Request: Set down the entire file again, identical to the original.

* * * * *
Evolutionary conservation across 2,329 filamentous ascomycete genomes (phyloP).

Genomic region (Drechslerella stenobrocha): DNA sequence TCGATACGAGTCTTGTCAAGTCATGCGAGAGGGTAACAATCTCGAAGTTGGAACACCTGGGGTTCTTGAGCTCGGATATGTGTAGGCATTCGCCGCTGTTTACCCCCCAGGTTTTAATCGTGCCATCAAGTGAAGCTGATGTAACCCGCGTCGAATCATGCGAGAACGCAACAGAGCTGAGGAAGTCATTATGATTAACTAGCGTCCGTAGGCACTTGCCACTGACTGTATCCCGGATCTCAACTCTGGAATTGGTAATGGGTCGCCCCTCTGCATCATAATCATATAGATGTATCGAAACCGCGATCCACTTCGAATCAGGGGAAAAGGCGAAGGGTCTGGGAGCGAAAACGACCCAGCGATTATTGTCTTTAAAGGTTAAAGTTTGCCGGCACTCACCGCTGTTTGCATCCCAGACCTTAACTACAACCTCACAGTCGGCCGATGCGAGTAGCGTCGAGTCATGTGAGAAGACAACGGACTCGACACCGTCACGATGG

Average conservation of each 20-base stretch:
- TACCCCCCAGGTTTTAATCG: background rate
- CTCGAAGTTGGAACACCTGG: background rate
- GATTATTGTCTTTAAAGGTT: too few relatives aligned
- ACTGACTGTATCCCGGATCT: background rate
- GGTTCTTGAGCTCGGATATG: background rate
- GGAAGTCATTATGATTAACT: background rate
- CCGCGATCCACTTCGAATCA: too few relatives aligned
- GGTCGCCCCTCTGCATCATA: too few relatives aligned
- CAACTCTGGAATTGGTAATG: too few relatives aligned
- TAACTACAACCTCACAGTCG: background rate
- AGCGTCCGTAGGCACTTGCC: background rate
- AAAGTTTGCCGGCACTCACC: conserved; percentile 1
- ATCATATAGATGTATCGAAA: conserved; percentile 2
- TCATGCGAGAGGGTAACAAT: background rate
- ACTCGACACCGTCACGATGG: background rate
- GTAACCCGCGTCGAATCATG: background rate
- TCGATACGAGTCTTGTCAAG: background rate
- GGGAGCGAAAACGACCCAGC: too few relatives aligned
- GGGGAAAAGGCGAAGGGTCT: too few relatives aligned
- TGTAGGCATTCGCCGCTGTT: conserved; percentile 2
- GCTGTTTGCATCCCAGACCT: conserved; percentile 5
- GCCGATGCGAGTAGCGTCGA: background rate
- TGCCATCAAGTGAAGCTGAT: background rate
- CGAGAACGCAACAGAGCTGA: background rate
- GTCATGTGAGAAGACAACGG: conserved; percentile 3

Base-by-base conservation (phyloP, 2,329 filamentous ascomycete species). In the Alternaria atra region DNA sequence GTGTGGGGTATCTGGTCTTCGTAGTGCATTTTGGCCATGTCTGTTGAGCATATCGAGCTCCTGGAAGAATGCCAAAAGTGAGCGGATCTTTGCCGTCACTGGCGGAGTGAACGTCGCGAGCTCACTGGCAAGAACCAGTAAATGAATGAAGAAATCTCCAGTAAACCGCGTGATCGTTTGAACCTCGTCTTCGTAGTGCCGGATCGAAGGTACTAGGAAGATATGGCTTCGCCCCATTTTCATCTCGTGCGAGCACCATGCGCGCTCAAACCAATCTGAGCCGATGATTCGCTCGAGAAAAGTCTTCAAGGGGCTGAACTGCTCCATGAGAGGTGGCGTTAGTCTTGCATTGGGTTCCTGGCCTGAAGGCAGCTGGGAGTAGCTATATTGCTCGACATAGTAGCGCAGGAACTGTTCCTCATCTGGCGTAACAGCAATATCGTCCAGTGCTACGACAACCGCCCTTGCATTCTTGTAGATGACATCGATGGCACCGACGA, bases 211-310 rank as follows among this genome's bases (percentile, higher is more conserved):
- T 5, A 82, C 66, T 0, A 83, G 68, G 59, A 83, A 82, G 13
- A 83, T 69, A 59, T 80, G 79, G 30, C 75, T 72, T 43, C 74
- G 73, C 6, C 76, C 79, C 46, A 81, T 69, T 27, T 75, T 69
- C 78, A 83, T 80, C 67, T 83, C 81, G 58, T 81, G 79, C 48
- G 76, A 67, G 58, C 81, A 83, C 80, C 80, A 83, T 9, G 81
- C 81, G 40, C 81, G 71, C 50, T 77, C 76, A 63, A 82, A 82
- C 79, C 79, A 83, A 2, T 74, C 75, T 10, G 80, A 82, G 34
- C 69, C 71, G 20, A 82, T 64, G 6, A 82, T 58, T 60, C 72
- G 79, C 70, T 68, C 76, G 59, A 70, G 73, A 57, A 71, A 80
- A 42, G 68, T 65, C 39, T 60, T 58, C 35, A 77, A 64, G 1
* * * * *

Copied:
Evolutionary conservation across 2,329 filamentous ascomycete genomes (phyloP).

Genomic region (Drechslerella stenobrocha): DNA sequence TCGATACGAGTCTTGTCAAGTCATGCGAGAGGGTAACAATCTCGAAGTTGGAACACCTGGGGTTCTTGAGCTCGGATATGTGTAGGCATTCGCCGCTGTTTACCCCCCAGGTTTTAATCGTGCCATCAAGTGAAGCTGATGTAACCCGCGTCGAATCATGCGAGAACGCAACAGAGCTGAGGAAGTCATTATGATTAACTAGCGTCCGTAGGCACTTGCCACTGACTGTATCCCGGATCTCAACTCTGGAATTGGTAATGGGTCGCCCCTCTGCATCATAATCATATAGATGTATCGAAACCGCGATCCACTTCGAATCAGGGGAAAAGGCGAAGGGTCTGGGAGCGAAAACGACCCAGCGATTATTGTCTTTAAAGGTTAAAGTTTGCCGGCACTCACCGCTGTTTGCATCCCAGACCTTAACTACAACCTCACAGTCGGCCGATGCGAGTAGCGTCGAGTCATGTGAGAAGACAACGGACTCGACACCGTCACGATGG

Average conservation of each 20-base stretch:
- TACCCCCCAGGTTTTAATCG: background rate
- CTCGAAGTTGGAACACCTGG: background rate
- GATTATTGTCTTTAAAGGTT: too few relatives aligned
- ACTGACTGTATCCCGGATCT: background rate
- GGTTCTTGAGCTCGGATATG: background rate
- GGAAGTCATTATGATTAACT: background rate
- CCGCGATCCACTTCGAATCA: too few relatives aligned
- GGTCGCCCCTCTGCATCATA: too few relatives aligned
- CAACTCTGGAATTGGTAATG: too few relatives aligned
- TAACTACAACCTCACAGTCG: background rate
- AGCGTCCGTAGGCACTTGCC: background rate
- AAAGTTTGCCGGCACTCACC: conserved; percentile 1
- ATCATATAGATGTATCGAAA: conserved; percentile 2
- TCATGCGAGAGGGTAACAAT: background rate
- ACTCGACACCGTCACGATGG: background rate
- GTAACCCGCGTCGAATCATG: background rate
- TCGATACGAGTCTTGTCAAG: background rate
- GGGAGCGAAAACGACCCAGC: too few relatives aligned
- GGGGAAAAGGCGAAGGGTCT: too few relatives aligned
- TGTAGGCATTCGCCGCTGTT: conserved; percentile 2
- GCTGTTTGCATCCCAGACCT: conserved; percentile 5
- GCCGATGCGAGTAGCGTCGA: background rate
- TGCCATCAAGTGAAGCTGAT: background rate
- CGAGAACGCAACAGAGCTGA: background rate
- GTCATGTGAGAAGACAACGG: conserved; percentile 3

Base-by-base conservation (phyloP, 2,329 filamentous ascomycete species). In the Alternaria atra region DNA sequence GTGTGGGGTATCTGGTCTTCGTAGTGCATTTTGGCCATGTCTGTTGAGCATATCGAGCTCCTGGAAGAATGCCAAAAGTGAGCGGATCTTTGCCGTCACTGGCGGAGTGAACGTCGCGAGCTCACTGGCAAGAACCAGTAAATGAATGAAGAAATCTCCAGTAAACCGCGTGATCGTTTGAACCTCGTCTTCGTAGTGCCGGATCGAAGGTACTAGGAAGATATGGCTTCGCCCCATTTTCATCTCGTGCGAGCACCATGCGCGCTCAAACCAATCTGAGCCGATGATTCGCTCGAGAAAAGTCTTCAAGGGGCTGAACTGCTCCATGAGAGGTGGCGTTAGTCTTGCATTGGGTTCCTGGCCTGAAGGCAGCTGGGAGTAGCTATATTGCTCGACATAGTAGCGCAGGAACTGTTCCTCATCTGGCGTAACAGCAATATCGTCCAGTGCTACGACAACCGCCCTTGCATTCTTGTAGATGACATCGATGGCACCGACGA, bases 211-310 rank as follows among this genome's bases (percentile, higher is more conserved):
- T 5, A 82, C 66, T 0, A 83, G 68, G 59, A 83, A 82, G 13
- A 83, T 69, A 59, T 80, G 79, G 30, C 75, T 72, T 43, C 74
- G 73, C 6, C 76, C 79, C 46, A 81, T 69, T 27, T 75, T 69
- C 78, A 83, T 80, C 67, T 83, C 81, G 58, T 81, G 79, C 48
- G 76, A 67, G 58, C 81, A 83, C 80, C 80, A 83, T 9, G 81
- C 81, G 40, C 81, G 71, C 50, T 77, C 76, A 63, A 82, A 82
- C 79, C 79, A 83, A 2, T 74, C 75, T 10, G 80, A 82, G 34
- C 69, C 71, G 20, A 82, T 64, G 6, A 82, T 58, T 60, C 72
- G 79, C 70, T 68, C 76, G 59, A 70, G 73, A 57, A 71, A 80
- A 42, G 68, T 65, C 39, T 60, T 58, C 35, A 77, A 64, G 1